Bipartisanship is hard work; who knew it could be sweaty, too?
Published: June 28, 2013 at 10:32 am
WASHINGTON – It’s one thing to claim that you can work across the congressional aisle in the spirit of bipartisanship.
It’s quite another to sweat with members of the other party.
But that’s what congressional women were doing on Wednesday as Republicans and Democrats joined forces to play women journalists in a charity softball game on a steamy Washington night.
“Over the course of the last few months I’ve made a lot of good friends with my Republican colleagues on the other side of the aisle,” said Rep. Kyrsten Sinema, D-Phoenix, of the team’s practice sessions. “It’s been great.”
Sinema – who was joined by Rep. Ann Kirkpatrick, D-Flagstaff, the only other woman in the state’s congressional delegation – high-fived and cheered on her fellow congresswomen as they battled the Bad News Babes at a Washington municipal ballfield.
She joked that the lawmakers did a lot of “hugging and sweating, which is very human and bipartisan.”
“Our team was bipartisan and bicameral,” Sinema said of the 23-player team that included three senators and seven Republicans. “And that’s something you don’t see in Congress very often.”
Among the roughly 1,000 fans were House Minority Leader Nancy Pelosi and House Speaker John Boehner.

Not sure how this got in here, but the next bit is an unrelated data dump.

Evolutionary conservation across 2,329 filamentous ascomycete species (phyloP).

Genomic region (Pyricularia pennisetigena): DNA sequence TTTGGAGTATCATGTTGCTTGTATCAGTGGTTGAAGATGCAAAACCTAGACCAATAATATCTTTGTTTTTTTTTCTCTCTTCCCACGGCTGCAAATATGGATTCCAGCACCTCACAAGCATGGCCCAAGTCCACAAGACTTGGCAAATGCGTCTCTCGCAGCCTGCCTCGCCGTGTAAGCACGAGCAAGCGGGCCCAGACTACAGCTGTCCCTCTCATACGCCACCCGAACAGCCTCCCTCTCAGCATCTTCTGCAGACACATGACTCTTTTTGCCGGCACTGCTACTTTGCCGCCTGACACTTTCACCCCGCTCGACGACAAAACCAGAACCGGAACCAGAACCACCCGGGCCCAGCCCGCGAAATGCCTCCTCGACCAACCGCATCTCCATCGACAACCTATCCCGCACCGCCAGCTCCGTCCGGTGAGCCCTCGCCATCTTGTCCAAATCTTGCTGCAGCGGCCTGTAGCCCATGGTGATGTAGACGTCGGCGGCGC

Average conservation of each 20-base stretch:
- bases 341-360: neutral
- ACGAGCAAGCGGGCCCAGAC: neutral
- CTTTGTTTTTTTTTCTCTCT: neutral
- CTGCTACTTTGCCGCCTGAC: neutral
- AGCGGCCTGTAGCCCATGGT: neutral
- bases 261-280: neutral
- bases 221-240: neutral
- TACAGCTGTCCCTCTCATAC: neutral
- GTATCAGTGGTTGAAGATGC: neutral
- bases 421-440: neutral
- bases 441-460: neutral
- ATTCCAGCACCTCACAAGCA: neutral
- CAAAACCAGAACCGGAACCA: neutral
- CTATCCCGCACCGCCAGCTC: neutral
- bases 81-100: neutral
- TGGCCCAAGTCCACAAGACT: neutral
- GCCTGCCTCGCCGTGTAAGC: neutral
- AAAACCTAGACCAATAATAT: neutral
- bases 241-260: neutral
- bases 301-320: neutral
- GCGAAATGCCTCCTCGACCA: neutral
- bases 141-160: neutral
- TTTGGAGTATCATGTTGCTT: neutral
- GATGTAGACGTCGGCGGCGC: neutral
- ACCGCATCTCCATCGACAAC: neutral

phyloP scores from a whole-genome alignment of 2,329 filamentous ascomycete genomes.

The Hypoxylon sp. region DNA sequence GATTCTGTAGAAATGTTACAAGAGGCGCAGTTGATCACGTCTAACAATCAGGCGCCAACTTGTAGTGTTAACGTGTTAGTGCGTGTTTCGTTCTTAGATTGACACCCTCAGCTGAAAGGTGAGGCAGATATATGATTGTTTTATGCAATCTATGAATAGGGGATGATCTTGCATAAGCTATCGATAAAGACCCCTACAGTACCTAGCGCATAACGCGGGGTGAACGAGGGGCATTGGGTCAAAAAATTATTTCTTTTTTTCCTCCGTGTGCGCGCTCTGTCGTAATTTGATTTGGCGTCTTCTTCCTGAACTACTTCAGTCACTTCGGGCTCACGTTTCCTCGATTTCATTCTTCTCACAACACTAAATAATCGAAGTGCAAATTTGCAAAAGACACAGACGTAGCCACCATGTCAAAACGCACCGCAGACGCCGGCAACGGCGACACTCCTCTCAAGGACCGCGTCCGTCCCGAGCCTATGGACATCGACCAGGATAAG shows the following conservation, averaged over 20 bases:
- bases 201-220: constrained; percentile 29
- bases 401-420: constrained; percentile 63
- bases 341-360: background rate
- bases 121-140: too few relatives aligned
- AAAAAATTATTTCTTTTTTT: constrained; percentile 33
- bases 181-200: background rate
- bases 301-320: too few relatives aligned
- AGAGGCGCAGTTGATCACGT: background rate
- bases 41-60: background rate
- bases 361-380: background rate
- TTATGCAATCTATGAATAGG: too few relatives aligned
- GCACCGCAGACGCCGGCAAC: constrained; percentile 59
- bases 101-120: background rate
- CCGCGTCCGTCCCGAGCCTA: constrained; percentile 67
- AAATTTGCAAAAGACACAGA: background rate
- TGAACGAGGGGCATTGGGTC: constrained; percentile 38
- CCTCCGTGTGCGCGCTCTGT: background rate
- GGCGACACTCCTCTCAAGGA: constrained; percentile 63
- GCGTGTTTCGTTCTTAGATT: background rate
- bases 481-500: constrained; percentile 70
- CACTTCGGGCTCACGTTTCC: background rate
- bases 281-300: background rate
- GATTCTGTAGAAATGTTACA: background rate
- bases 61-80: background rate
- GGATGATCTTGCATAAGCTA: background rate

True to their chamber, Pelosi cheered on Democrats and Republicans and Boehner visited the media dugout for a little trash talk. One of the reporters tweeted a quote from Boehner: “Thanks for playing! I hope you lose!”
The lawmakers started hot in the first two innings, but the press caught up and wound up winning, 11-8.
It was the fifth annual Congressional Women’s Softball Game, a charity organized by Rep. Debbie Wasserman Schultz, D-Fla., a breast cancer survivor. Wednesday’s game raised more than $125,000 for the Young Survival Coalition, an outreach program that helps young women facing the disease.
Sinema said the cause was one of the best things about the game, followed by the bipartisan spirit evoked by the game. Kirkpatrick agreed that playing together helped the women lawmakers build camaraderie.
“This is such a good team,” Kirkpatrick said. “It’s really brought us together, and that makes a difference when we’re legislating.”
Such a good team that Kirkpatrick expressed surprise at being overtaken by the press after her team built an early lead.
“We could’ve won this,” said Kirkpatrick, who rode the bench for the game.
Sinema, one of the most enthusiastic congressional players, said she had fun. But you don’t get to Congress by not being competitive.
“It feels better when you win,” she said jokingly after the game.